It was almost noon on an overcast day in East Oakland, home to much of the city’s violent crime, when the three officers spotted the teenage boy. Dark hair, short, sweatpants, and, as they drove by in their unmarked car, something big that the boy was trying to conceal in the waistband of his pants: a gun.The three officers were part of an elite six-man unit that investigated and combated gang activity. By the end of the year, 2008, the unit members would individually make five times as many felony arrests and confiscate 13 times as many firearms as officers in quieter parts of the city.
They were also, based on their own reports, seven times as likely to use force when making an arrest. Over the course of their careers, Sgt. Randolph Brandwood, Eric Milina and Robert Roche were involved in a total of five police shootings, all of which had killed or injured someone. All three officers had also been named in lawsuits accusing them of brutality.
What happened after they backed up and stopped next to the teenager on that spring day is debated. Witnesses said the boy raised his hands above his head; the officers said he pointed a sawed-off rifle at them. They shot him multiple times. The boy, 15-year-old Jose Luis Buenrostro, died soon after at a nearby hospital.It was the second fatal police shooting in Oakland that week and it sparked an outcry. Protesters marched on a local police station. Buenrostro’s parents filed a wrongful death lawsuit against the city, accusing the officers of attempting to hide evidence by moving shell casings and cleaning up blood before police technicians arrived at the shooting scene.
The department’s top brass saw the officers’ actions in a different way. In December 2008, they awarded Brandwood, Milina and Roche the Medal of Valor — the department’s highest honor for bravery — for the shooting. It was second Medal of Valor Roche earned for an officer-involved shooting.
The correlation between use of force and top honors at the Oakland Police Department goes beyond the Buenrostro shooting. Since 2007 the recipients of the department’s most prestigious awards have been involved in significantly more shootings and lawsuits involving allegations of brutality and other types of misconduct than officers who earned lesser awards.
An investigation by Oakland Police Beat — which included a review of police department records, Alameda County District Attorney reports, Oakland City Attorney lawsuit data, and hundreds of federal and state court records — has found that of the 35 officers who have received the most awards and medals:
- 40 percent were involved in one or more officer-involved shootings, for a total of 29 shootings. Sgt. Patrick Gonzales and officer William Pappas, were each a part of four shootings; Capt. Ersie Joyner III was involved in five.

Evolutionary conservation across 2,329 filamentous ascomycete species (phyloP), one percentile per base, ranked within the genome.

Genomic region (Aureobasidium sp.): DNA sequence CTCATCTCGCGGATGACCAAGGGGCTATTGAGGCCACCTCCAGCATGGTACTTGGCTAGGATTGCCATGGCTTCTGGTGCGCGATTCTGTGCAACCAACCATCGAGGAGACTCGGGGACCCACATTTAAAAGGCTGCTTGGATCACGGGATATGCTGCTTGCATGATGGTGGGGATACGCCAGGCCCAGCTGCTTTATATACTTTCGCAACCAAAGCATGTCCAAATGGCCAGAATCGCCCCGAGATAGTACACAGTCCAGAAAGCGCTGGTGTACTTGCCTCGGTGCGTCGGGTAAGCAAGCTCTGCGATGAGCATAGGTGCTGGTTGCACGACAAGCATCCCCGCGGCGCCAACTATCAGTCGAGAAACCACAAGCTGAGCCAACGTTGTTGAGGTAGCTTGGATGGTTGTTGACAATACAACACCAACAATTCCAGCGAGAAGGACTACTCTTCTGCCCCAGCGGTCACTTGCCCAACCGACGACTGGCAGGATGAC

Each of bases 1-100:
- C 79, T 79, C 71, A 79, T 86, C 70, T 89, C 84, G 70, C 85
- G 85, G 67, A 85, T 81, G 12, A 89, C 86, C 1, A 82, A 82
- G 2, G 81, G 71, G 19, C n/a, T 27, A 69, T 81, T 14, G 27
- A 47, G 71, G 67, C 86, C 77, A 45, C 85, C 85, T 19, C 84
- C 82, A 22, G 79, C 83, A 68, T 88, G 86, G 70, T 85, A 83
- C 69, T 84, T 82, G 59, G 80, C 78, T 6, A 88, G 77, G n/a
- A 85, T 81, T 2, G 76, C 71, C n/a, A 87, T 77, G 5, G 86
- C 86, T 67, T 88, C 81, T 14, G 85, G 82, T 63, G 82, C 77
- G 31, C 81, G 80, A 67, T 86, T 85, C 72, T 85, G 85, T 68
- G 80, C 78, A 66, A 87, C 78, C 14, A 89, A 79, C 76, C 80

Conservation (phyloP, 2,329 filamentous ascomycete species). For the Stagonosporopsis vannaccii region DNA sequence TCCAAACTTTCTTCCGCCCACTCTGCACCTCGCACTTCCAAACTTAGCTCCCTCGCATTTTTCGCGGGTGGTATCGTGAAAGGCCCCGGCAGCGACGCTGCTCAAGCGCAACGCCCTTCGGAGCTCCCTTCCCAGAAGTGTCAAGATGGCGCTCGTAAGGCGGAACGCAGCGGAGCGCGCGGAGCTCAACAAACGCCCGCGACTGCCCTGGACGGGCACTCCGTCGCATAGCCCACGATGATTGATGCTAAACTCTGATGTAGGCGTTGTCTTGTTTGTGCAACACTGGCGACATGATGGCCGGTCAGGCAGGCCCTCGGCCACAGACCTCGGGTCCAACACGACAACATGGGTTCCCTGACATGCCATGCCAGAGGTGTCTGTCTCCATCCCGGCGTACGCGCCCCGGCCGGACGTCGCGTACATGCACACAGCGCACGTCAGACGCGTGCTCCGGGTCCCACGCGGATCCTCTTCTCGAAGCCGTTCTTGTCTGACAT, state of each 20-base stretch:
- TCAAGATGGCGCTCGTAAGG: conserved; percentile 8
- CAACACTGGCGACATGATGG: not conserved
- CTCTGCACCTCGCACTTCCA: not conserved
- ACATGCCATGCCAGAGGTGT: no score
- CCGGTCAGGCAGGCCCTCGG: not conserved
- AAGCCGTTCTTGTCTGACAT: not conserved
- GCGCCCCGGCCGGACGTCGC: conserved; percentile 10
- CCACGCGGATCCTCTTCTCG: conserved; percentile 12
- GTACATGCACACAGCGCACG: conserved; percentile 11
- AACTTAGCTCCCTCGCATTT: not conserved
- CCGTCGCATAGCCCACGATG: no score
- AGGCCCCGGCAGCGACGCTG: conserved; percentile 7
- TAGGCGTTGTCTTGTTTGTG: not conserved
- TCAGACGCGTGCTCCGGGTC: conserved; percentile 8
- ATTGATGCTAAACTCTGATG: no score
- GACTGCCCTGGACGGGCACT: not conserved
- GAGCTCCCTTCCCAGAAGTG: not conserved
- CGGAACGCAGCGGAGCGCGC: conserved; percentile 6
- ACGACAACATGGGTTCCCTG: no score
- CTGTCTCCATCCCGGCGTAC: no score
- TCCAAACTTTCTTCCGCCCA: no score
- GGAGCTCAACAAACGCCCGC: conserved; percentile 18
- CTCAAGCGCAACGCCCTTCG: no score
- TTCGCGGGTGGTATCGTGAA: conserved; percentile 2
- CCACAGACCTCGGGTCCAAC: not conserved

- 61 percent were named in civil rights-related lawsuits, in a total of 43 suits. Fourteen officers were named in two or more cases.
- At least four were members of the small tactical squads, called Tango Teams, that used chemical agents as well as beanbag and explosive projectiles during violent clashes with Occupy Oakland demonstrators in 2011 and 2012. (Oakland has spent more than $6 million to settle lawsuits stemming from those clashes.)
The top 35 most-decorated officers work in a wide spectrum of roles ranging from gang and drug task forces, to traffic investigation units, to training. By comparison, the top 100 officers who’ve received lesser awards also work in the same range of jobs. But only 30 have been named in lawsuits and 15 were involved in a police shooting. (See How We Analyzed Our Police Officer Data for our ranking methodology.)
We were unable to expand our investigation before 2007. According to the Oakland Police Department, they did not keep records of individual officer awards prior to that date.
All of the shootings were considered justified by the Police Department. The Alameda County District Attorney, which investigates police shootings, cleared all of the officers of criminal wrongdoing. Similarly, all of the lawsuits involving these top officers were settled out of court. They were not criminal cases; the city did not admit to any wrongdoing when it settled.
But there is a grim parallel between our findings and what independent commissions created to investigate high-profile scandals at police departments in New York City and Los Angeles, as well as at the Los Angeles Sheriff’s Department, all found: the officers with a history of violent behavior were also the officers that earned some of the most praise and the most awards.
The OPD’s top brass argues that much has changed since the Police Department’s highest-profile scandal came to light more than 13 years ago. Following allegations that a group of officers, nicknamed the Riders, beat, kidnapped and planted evidence on suspects, a federal judge required that the OPD modernize how it reported on and investigated use of force incidents and complaints.
As the OPD points out, some progress has been made. But its decade-long inability to fully implement reforms lead the judge to take control of the OPD away from the city in 2012.